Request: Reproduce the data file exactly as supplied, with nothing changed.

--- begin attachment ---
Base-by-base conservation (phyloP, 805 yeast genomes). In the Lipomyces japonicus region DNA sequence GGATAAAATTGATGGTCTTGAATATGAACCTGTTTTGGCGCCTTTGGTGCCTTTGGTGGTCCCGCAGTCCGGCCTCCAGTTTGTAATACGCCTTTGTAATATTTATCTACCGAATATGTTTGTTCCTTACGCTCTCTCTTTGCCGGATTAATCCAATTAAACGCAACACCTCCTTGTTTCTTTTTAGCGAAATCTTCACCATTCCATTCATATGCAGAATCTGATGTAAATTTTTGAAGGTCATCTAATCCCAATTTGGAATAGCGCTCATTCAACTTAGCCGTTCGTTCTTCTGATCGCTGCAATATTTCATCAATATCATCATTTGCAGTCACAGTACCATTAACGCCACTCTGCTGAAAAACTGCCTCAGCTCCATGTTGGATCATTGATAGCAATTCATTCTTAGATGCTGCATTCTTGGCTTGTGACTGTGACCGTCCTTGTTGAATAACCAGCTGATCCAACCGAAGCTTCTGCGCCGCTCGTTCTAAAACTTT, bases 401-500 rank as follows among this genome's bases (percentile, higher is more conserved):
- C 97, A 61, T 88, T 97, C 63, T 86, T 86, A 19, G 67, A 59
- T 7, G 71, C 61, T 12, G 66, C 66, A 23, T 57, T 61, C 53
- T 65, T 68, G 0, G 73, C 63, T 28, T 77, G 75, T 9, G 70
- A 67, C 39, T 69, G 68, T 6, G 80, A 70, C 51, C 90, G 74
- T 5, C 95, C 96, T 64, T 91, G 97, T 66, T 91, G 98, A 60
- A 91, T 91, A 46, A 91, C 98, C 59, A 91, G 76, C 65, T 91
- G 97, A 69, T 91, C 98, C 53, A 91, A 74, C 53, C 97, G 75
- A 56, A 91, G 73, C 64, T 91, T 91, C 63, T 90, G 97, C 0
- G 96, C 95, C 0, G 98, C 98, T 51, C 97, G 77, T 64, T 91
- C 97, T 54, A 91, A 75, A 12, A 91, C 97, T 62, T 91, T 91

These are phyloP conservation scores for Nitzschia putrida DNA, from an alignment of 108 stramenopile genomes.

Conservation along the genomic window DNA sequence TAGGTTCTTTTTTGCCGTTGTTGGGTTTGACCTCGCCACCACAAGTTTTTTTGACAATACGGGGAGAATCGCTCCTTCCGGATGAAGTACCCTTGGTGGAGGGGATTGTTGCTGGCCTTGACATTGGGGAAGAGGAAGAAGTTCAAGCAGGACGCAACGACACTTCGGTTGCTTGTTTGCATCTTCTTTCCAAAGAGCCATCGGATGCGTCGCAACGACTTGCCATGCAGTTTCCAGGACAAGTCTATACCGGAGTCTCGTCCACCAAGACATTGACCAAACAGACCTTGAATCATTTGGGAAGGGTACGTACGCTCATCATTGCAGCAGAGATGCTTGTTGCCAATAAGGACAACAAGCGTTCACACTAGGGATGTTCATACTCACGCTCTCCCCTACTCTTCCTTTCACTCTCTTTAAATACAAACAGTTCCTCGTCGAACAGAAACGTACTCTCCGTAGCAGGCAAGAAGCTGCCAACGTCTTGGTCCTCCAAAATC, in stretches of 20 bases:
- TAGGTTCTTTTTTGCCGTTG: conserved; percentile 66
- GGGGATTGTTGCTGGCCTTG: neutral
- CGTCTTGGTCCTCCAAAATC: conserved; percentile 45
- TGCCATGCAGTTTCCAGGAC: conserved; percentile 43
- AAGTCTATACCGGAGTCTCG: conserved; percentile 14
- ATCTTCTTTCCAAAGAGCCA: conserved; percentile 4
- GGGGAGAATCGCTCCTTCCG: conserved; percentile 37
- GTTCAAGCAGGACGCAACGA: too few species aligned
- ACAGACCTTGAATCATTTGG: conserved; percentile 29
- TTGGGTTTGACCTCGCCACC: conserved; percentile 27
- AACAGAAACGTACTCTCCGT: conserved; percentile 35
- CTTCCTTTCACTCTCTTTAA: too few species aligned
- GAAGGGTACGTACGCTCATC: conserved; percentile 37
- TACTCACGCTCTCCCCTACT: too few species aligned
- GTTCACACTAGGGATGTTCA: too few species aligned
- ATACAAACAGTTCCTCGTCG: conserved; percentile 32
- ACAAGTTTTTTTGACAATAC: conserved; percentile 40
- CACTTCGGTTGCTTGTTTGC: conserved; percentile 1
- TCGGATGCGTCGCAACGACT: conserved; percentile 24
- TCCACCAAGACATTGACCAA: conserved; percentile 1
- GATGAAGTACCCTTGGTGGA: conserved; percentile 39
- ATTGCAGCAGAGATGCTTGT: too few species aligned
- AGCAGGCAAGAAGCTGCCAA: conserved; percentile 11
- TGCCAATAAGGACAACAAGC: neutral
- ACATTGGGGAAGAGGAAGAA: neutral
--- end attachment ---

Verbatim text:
Base-by-base conservation (phyloP, 805 yeast genomes). In the Lipomyces japonicus region DNA sequence GGATAAAATTGATGGTCTTGAATATGAACCTGTTTTGGCGCCTTTGGTGCCTTTGGTGGTCCCGCAGTCCGGCCTCCAGTTTGTAATACGCCTTTGTAATATTTATCTACCGAATATGTTTGTTCCTTACGCTCTCTCTTTGCCGGATTAATCCAATTAAACGCAACACCTCCTTGTTTCTTTTTAGCGAAATCTTCACCATTCCATTCATATGCAGAATCTGATGTAAATTTTTGAAGGTCATCTAATCCCAATTTGGAATAGCGCTCATTCAACTTAGCCGTTCGTTCTTCTGATCGCTGCAATATTTCATCAATATCATCATTTGCAGTCACAGTACCATTAACGCCACTCTGCTGAAAAACTGCCTCAGCTCCATGTTGGATCATTGATAGCAATTCATTCTTAGATGCTGCATTCTTGGCTTGTGACTGTGACCGTCCTTGTTGAATAACCAGCTGATCCAACCGAAGCTTCTGCGCCGCTCGTTCTAAAACTTT, bases 401-500 rank as follows among this genome's bases (percentile, higher is more conserved):
- C 97, A 61, T 88, T 97, C 63, T 86, T 86, A 19, G 67, A 59
- T 7, G 71, C 61, T 12, G 66, C 66, A 23, T 57, T 61, C 53
- T 65, T 68, G 0, G 73, C 63, T 28, T 77, G 75, T 9, G 70
- A 67, C 39, T 69, G 68, T 6, G 80, A 70, C 51, C 90, G 74
- T 5, C 95, C 96, T 64, T 91, G 97, T 66, T 91, G 98, A 60
- A 91, T 91, A 46, A 91, C 98, C 59, A 91, G 76, C 65, T 91
- G 97, A 69, T 91, C 98, C 53, A 91, A 74, C 53, C 97, G 75
- A 56, A 91, G 73, C 64, T 91, T 91, C 63, T 90, G 97, C 0
- G 96, C 95, C 0, G 98, C 98, T 51, C 97, G 77, T 64, T 91
- C 97, T 54, A 91, A 75, A 12, A 91, C 97, T 62, T 91, T 91

These are phyloP conservation scores for Nitzschia putrida DNA, from an alignment of 108 stramenopile genomes.

Conservation along the genomic window DNA sequence TAGGTTCTTTTTTGCCGTTGTTGGGTTTGACCTCGCCACCACAAGTTTTTTTGACAATACGGGGAGAATCGCTCCTTCCGGATGAAGTACCCTTGGTGGAGGGGATTGTTGCTGGCCTTGACATTGGGGAAGAGGAAGAAGTTCAAGCAGGACGCAACGACACTTCGGTTGCTTGTTTGCATCTTCTTTCCAAAGAGCCATCGGATGCGTCGCAACGACTTGCCATGCAGTTTCCAGGACAAGTCTATACCGGAGTCTCGTCCACCAAGACATTGACCAAACAGACCTTGAATCATTTGGGAAGGGTACGTACGCTCATCATTGCAGCAGAGATGCTTGTTGCCAATAAGGACAACAAGCGTTCACACTAGGGATGTTCATACTCACGCTCTCCCCTACTCTTCCTTTCACTCTCTTTAAATACAAACAGTTCCTCGTCGAACAGAAACGTACTCTCCGTAGCAGGCAAGAAGCTGCCAACGTCTTGGTCCTCCAAAATC, in stretches of 20 bases:
- TAGGTTCTTTTTTGCCGTTG: conserved; percentile 66
- GGGGATTGTTGCTGGCCTTG: neutral
- CGTCTTGGTCCTCCAAAATC: conserved; percentile 45
- TGCCATGCAGTTTCCAGGAC: conserved; percentile 43
- AAGTCTATACCGGAGTCTCG: conserved; percentile 14
- ATCTTCTTTCCAAAGAGCCA: conserved; percentile 4
- GGGGAGAATCGCTCCTTCCG: conserved; percentile 37
- GTTCAAGCAGGACGCAACGA: too few species aligned
- ACAGACCTTGAATCATTTGG: conserved; percentile 29
- TTGGGTTTGACCTCGCCACC: conserved; percentile 27
- AACAGAAACGTACTCTCCGT: conserved; percentile 35
- CTTCCTTTCACTCTCTTTAA: too few species aligned
- GAAGGGTACGTACGCTCATC: conserved; percentile 37
- TACTCACGCTCTCCCCTACT: too few species aligned
- GTTCACACTAGGGATGTTCA: too few species aligned
- ATACAAACAGTTCCTCGTCG: conserved; percentile 32
- ACAAGTTTTTTTGACAATAC: conserved; percentile 40
- CACTTCGGTTGCTTGTTTGC: conserved; percentile 1
- TCGGATGCGTCGCAACGACT: conserved; percentile 24
- TCCACCAAGACATTGACCAA: conserved; percentile 1
- GATGAAGTACCCTTGGTGGA: conserved; percentile 39
- ATTGCAGCAGAGATGCTTGT: too few species aligned
- AGCAGGCAAGAAGCTGCCAA: conserved; percentile 11
- TGCCAATAAGGACAACAAGC: neutral
- ACATTGGGGAAGAGGAAGAA: neutral